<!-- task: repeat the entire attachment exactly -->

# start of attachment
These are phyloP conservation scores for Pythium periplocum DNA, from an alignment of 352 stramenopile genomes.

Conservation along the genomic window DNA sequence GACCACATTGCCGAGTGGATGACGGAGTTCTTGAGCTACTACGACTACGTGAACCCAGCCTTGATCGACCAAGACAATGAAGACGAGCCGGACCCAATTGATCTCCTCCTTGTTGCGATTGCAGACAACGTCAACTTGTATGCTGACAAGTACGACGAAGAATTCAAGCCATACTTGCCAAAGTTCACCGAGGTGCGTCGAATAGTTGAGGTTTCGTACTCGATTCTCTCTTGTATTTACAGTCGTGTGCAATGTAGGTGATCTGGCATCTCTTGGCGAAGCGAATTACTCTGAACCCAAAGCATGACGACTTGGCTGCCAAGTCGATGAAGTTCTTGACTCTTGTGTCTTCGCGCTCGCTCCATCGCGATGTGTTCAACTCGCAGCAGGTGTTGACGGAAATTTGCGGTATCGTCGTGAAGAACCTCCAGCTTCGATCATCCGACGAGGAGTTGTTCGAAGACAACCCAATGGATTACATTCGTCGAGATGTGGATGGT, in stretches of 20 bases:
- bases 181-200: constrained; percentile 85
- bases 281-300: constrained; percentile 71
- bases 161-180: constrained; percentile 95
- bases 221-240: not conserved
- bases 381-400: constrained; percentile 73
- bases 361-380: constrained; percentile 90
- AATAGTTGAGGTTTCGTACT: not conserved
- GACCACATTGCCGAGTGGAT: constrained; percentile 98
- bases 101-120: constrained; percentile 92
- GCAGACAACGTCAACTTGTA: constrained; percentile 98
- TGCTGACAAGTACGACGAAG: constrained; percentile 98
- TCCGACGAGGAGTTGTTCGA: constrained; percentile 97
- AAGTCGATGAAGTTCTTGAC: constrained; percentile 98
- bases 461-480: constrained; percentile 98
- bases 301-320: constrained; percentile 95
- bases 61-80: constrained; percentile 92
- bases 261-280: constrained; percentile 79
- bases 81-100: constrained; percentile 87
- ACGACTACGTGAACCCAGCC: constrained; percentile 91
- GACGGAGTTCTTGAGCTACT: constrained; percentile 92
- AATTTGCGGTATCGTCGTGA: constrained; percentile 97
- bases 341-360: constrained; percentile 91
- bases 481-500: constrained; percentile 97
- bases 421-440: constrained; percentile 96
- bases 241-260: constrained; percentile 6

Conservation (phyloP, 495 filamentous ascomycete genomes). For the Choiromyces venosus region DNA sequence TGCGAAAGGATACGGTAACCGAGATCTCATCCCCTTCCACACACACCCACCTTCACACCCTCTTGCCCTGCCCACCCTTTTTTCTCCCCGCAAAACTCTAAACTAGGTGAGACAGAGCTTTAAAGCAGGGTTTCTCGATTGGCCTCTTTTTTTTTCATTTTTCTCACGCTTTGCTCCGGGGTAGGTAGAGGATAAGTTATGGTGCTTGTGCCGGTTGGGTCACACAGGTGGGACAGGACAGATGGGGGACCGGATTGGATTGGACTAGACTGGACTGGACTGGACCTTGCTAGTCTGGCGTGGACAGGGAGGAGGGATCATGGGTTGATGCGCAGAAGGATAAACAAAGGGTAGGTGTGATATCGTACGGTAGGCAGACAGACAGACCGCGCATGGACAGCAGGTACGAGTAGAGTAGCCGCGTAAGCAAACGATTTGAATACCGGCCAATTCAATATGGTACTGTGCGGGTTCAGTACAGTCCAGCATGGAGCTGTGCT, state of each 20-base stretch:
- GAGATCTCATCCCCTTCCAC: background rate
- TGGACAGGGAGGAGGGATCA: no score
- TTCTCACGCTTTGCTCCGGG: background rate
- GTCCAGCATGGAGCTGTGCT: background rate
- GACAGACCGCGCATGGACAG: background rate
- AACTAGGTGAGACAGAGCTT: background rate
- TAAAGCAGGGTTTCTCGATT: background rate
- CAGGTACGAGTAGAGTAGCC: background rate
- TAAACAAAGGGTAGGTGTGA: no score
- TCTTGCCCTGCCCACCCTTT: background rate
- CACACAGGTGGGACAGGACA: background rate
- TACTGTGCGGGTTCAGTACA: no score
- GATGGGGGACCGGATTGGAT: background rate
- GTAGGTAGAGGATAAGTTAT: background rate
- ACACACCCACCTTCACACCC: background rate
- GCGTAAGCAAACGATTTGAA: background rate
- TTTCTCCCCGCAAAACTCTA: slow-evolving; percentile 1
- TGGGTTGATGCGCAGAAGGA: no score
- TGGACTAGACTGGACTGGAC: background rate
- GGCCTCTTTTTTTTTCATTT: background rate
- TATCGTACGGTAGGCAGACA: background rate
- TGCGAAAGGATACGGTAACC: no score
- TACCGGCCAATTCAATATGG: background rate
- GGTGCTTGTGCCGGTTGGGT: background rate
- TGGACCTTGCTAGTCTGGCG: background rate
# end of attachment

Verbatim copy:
These are phyloP conservation scores for Pythium periplocum DNA, from an alignment of 352 stramenopile genomes.

Conservation along the genomic window DNA sequence GACCACATTGCCGAGTGGATGACGGAGTTCTTGAGCTACTACGACTACGTGAACCCAGCCTTGATCGACCAAGACAATGAAGACGAGCCGGACCCAATTGATCTCCTCCTTGTTGCGATTGCAGACAACGTCAACTTGTATGCTGACAAGTACGACGAAGAATTCAAGCCATACTTGCCAAAGTTCACCGAGGTGCGTCGAATAGTTGAGGTTTCGTACTCGATTCTCTCTTGTATTTACAGTCGTGTGCAATGTAGGTGATCTGGCATCTCTTGGCGAAGCGAATTACTCTGAACCCAAAGCATGACGACTTGGCTGCCAAGTCGATGAAGTTCTTGACTCTTGTGTCTTCGCGCTCGCTCCATCGCGATGTGTTCAACTCGCAGCAGGTGTTGACGGAAATTTGCGGTATCGTCGTGAAGAACCTCCAGCTTCGATCATCCGACGAGGAGTTGTTCGAAGACAACCCAATGGATTACATTCGTCGAGATGTGGATGGT, in stretches of 20 bases:
- bases 181-200: constrained; percentile 85
- bases 281-300: constrained; percentile 71
- bases 161-180: constrained; percentile 95
- bases 221-240: not conserved
- bases 381-400: constrained; percentile 73
- bases 361-380: constrained; percentile 90
- AATAGTTGAGGTTTCGTACT: not conserved
- GACCACATTGCCGAGTGGAT: constrained; percentile 98
- bases 101-120: constrained; percentile 92
- GCAGACAACGTCAACTTGTA: constrained; percentile 98
- TGCTGACAAGTACGACGAAG: constrained; percentile 98
- TCCGACGAGGAGTTGTTCGA: constrained; percentile 97
- AAGTCGATGAAGTTCTTGAC: constrained; percentile 98
- bases 461-480: constrained; percentile 98
- bases 301-320: constrained; percentile 95
- bases 61-80: constrained; percentile 92
- bases 261-280: constrained; percentile 79
- bases 81-100: constrained; percentile 87
- ACGACTACGTGAACCCAGCC: constrained; percentile 91
- GACGGAGTTCTTGAGCTACT: constrained; percentile 92
- AATTTGCGGTATCGTCGTGA: constrained; percentile 97
- bases 341-360: constrained; percentile 91
- bases 481-500: constrained; percentile 97
- bases 421-440: constrained; percentile 96
- bases 241-260: constrained; percentile 6

Conservation (phyloP, 495 filamentous ascomycete genomes). For the Choiromyces venosus region DNA sequence TGCGAAAGGATACGGTAACCGAGATCTCATCCCCTTCCACACACACCCACCTTCACACCCTCTTGCCCTGCCCACCCTTTTTTCTCCCCGCAAAACTCTAAACTAGGTGAGACAGAGCTTTAAAGCAGGGTTTCTCGATTGGCCTCTTTTTTTTTCATTTTTCTCACGCTTTGCTCCGGGGTAGGTAGAGGATAAGTTATGGTGCTTGTGCCGGTTGGGTCACACAGGTGGGACAGGACAGATGGGGGACCGGATTGGATTGGACTAGACTGGACTGGACTGGACCTTGCTAGTCTGGCGTGGACAGGGAGGAGGGATCATGGGTTGATGCGCAGAAGGATAAACAAAGGGTAGGTGTGATATCGTACGGTAGGCAGACAGACAGACCGCGCATGGACAGCAGGTACGAGTAGAGTAGCCGCGTAAGCAAACGATTTGAATACCGGCCAATTCAATATGGTACTGTGCGGGTTCAGTACAGTCCAGCATGGAGCTGTGCT, state of each 20-base stretch:
- GAGATCTCATCCCCTTCCAC: background rate
- TGGACAGGGAGGAGGGATCA: no score
- TTCTCACGCTTTGCTCCGGG: background rate
- GTCCAGCATGGAGCTGTGCT: background rate
- GACAGACCGCGCATGGACAG: background rate
- AACTAGGTGAGACAGAGCTT: background rate
- TAAAGCAGGGTTTCTCGATT: background rate
- CAGGTACGAGTAGAGTAGCC: background rate
- TAAACAAAGGGTAGGTGTGA: no score
- TCTTGCCCTGCCCACCCTTT: background rate
- CACACAGGTGGGACAGGACA: background rate
- TACTGTGCGGGTTCAGTACA: no score
- GATGGGGGACCGGATTGGAT: background rate
- GTAGGTAGAGGATAAGTTAT: background rate
- ACACACCCACCTTCACACCC: background rate
- GCGTAAGCAAACGATTTGAA: background rate
- TTTCTCCCCGCAAAACTCTA: slow-evolving; percentile 1
- TGGGTTGATGCGCAGAAGGA: no score
- TGGACTAGACTGGACTGGAC: background rate
- GGCCTCTTTTTTTTTCATTT: background rate
- TATCGTACGGTAGGCAGACA: background rate
- TGCGAAAGGATACGGTAACC: no score
- TACCGGCCAATTCAATATGG: background rate
- GGTGCTTGTGCCGGTTGGGT: background rate
- TGGACCTTGCTAGTCTGGCG: background rate